PORTLAND, Oregon: US anti-commercialism campaigners have launched a broadside against specialized ad-supported TV and radio shows being beamed at captive audiences - namely schoolchildren.

Commercial Alert, whose mission is "to keep the commercial culture within its proper sphere, and to prevent it from exploiting children and subverting the higher values of family . . . ", is calling for an end to Channel One in-school broadcasts and BusRadio on school transportation.

The organization, backed by a number of children's advocacy groups, has sent letters to 100 leading national advertisers and the top fifty ad agencies urging them not to advertise with the two companies.

Washington DC-headquartered Channel One, owned by Primedia, provides schools across the country with TV equipment. In return it broadcasts daily 12-minute news geared to secondary schoolchildren, which includes two minutes of ads.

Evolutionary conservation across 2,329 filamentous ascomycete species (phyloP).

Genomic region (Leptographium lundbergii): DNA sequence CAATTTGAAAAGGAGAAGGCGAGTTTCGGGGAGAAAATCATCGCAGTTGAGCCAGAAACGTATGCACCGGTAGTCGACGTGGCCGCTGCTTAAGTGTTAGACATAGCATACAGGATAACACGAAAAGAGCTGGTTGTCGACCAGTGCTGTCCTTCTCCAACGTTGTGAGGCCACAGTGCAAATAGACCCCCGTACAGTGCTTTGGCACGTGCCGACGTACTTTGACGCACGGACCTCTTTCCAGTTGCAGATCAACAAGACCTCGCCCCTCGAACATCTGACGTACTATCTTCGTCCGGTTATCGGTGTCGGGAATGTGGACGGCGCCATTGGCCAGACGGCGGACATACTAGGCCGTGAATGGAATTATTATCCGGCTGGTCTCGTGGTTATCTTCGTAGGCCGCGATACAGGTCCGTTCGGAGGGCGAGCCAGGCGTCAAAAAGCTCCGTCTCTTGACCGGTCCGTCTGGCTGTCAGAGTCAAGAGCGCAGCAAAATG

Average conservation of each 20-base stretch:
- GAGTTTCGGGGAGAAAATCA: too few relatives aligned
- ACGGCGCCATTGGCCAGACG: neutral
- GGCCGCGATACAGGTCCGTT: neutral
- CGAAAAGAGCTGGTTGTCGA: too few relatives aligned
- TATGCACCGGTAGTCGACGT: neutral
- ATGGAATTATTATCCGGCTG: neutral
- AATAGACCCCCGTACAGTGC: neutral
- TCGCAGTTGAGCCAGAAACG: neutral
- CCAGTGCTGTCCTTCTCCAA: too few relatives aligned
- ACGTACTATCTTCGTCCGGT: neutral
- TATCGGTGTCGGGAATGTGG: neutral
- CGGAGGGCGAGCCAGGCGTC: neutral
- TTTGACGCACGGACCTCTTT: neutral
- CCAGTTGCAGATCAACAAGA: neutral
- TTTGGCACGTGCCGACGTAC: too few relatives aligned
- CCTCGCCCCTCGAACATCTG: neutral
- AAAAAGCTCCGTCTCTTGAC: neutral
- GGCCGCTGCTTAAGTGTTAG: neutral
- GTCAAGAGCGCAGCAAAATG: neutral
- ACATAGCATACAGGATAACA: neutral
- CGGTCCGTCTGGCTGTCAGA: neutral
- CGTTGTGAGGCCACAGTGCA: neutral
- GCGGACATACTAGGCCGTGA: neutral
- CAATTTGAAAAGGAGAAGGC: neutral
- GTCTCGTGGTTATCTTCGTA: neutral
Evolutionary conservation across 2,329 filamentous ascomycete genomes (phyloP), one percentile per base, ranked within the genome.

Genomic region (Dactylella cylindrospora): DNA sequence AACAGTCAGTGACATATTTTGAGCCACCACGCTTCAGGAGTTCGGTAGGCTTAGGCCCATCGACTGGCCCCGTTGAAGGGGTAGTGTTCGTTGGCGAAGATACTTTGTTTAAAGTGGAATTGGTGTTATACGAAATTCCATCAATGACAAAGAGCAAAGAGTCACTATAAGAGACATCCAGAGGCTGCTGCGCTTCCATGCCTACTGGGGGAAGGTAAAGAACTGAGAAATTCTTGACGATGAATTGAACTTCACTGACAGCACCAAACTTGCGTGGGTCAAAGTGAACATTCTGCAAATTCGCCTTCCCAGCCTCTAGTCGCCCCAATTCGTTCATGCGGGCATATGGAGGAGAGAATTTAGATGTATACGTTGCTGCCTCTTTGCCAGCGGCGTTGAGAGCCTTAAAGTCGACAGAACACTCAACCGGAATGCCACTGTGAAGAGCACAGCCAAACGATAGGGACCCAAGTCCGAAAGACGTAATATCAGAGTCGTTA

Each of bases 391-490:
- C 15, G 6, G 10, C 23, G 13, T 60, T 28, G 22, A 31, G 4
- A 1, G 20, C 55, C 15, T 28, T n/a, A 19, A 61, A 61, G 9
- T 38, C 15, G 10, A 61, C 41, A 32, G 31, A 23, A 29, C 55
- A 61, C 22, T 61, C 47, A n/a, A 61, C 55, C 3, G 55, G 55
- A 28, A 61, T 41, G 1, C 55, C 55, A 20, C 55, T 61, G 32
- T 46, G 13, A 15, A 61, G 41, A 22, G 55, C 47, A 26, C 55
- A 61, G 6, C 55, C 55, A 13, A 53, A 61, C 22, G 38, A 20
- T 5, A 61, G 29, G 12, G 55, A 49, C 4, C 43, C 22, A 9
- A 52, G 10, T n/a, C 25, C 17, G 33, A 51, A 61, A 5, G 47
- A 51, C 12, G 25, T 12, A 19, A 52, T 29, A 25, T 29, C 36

It claims to reach seven million kids in the US at 11,000 educational establishments.

Massachusetts-based BusRadio, heard on the distinctive yellow buses that ferry millions of students each day, includes eight minutes of advertising every hour. The company says it provides age-appropriate content and safety features such as a panic button for bus drivers.

Commercial Alert's letter to advertisers and agencies says: "We believe it is wrong for a company to use compulsory-school-attendance laws to force a captive audience of children to listen to advertising."

It goes on: "As most practitioners in the field recognize, successful advertising depends on the willing participation of both advertiser and consumer. BusRadio and Channel One violate this fundamental principle."

The broadcasters have defended their output.

Avers BusRadio president Steven Shulman: "What we're doing is very socially responsible. We're providing a service that is age-appropriate and a better alternative to what kids are listening to today, with safety features that are unheard of."

While Channel One's president-ceo says the broadcaster "stands among more than 300,000 educators as a valued source of unbiased news and current events".

Data sourced from AdAge.com; additional content by WARC staff